(Bloomberg) -- Applications to refinance homes in the U.S. surged last week as mortgage rates retreated to an almost three-year low, adding to signs that cheaper borrowing costs are proving to be a tailwind for American consumers.

A gauge of mortgage refinancing volume jumped 36.9% to a three-year high of 2,742.9 in the period ended Aug. 9, according to a Mortgage Bankers Association report released Wednesday. The average contract rate on a 30-year fixed mortgage declined to 3.93%, the lowest since November 2016, the report also showed.

The report is the latest sign that the Federal Reserve’s first interest-rate cut in a decade is helping to support the housing market, which has been a drag on the expansion for six straight quarters. The rate on 30-year Treasury bonds approached an all-time low Monday amid growing global growth fears, nearing its record-low of 2.0882% from July 2016.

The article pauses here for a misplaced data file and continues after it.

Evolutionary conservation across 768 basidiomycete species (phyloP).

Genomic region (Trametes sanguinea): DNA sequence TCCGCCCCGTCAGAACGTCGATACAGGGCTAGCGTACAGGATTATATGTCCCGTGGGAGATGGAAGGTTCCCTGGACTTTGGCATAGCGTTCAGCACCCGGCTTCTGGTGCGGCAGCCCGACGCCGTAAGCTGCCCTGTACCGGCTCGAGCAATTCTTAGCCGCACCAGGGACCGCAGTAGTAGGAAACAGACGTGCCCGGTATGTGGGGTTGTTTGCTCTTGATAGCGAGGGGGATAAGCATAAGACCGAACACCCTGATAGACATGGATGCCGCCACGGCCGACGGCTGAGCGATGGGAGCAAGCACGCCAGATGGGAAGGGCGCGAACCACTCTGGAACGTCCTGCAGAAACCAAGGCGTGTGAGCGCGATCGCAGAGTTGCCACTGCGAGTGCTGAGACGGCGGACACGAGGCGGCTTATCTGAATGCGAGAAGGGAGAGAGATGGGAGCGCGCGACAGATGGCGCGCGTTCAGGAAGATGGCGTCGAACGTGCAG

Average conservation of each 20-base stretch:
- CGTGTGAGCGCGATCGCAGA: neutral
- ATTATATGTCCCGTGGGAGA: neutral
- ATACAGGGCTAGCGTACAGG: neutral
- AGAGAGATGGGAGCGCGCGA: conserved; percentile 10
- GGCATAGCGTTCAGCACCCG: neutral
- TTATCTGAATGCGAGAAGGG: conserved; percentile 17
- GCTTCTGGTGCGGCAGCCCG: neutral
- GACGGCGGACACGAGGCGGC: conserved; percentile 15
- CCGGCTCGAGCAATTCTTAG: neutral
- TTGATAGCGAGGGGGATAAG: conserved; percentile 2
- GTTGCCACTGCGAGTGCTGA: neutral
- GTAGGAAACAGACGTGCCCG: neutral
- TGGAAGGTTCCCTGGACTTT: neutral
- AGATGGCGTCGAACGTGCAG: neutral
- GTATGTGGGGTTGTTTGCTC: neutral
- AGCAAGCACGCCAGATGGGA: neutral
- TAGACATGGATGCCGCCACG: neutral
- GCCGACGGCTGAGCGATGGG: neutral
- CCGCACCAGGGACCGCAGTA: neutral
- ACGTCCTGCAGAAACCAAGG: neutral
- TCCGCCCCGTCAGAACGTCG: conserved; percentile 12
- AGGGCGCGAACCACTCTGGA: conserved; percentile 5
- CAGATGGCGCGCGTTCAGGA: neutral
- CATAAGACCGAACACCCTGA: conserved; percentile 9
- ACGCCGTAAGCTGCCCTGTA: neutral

Despite the rush to lock in more favorable financing costs, applications for home-purchase loans were little changed, indicating that elevated property prices remain a sticking point for many buyers. MBA’s measure snapped a four-week losing streak, rising slightly from the lowest level since March.

--With assistance from Jordan Yadoo.

To contact the reporters on this story: Vince Golle in Washington at vgolle@bloomberg.net;Jeff Kearns in Washington at jkearns3@bloomberg.net

To contact the editor responsible for this story: Scott Lanman at slanman@bloomberg.net

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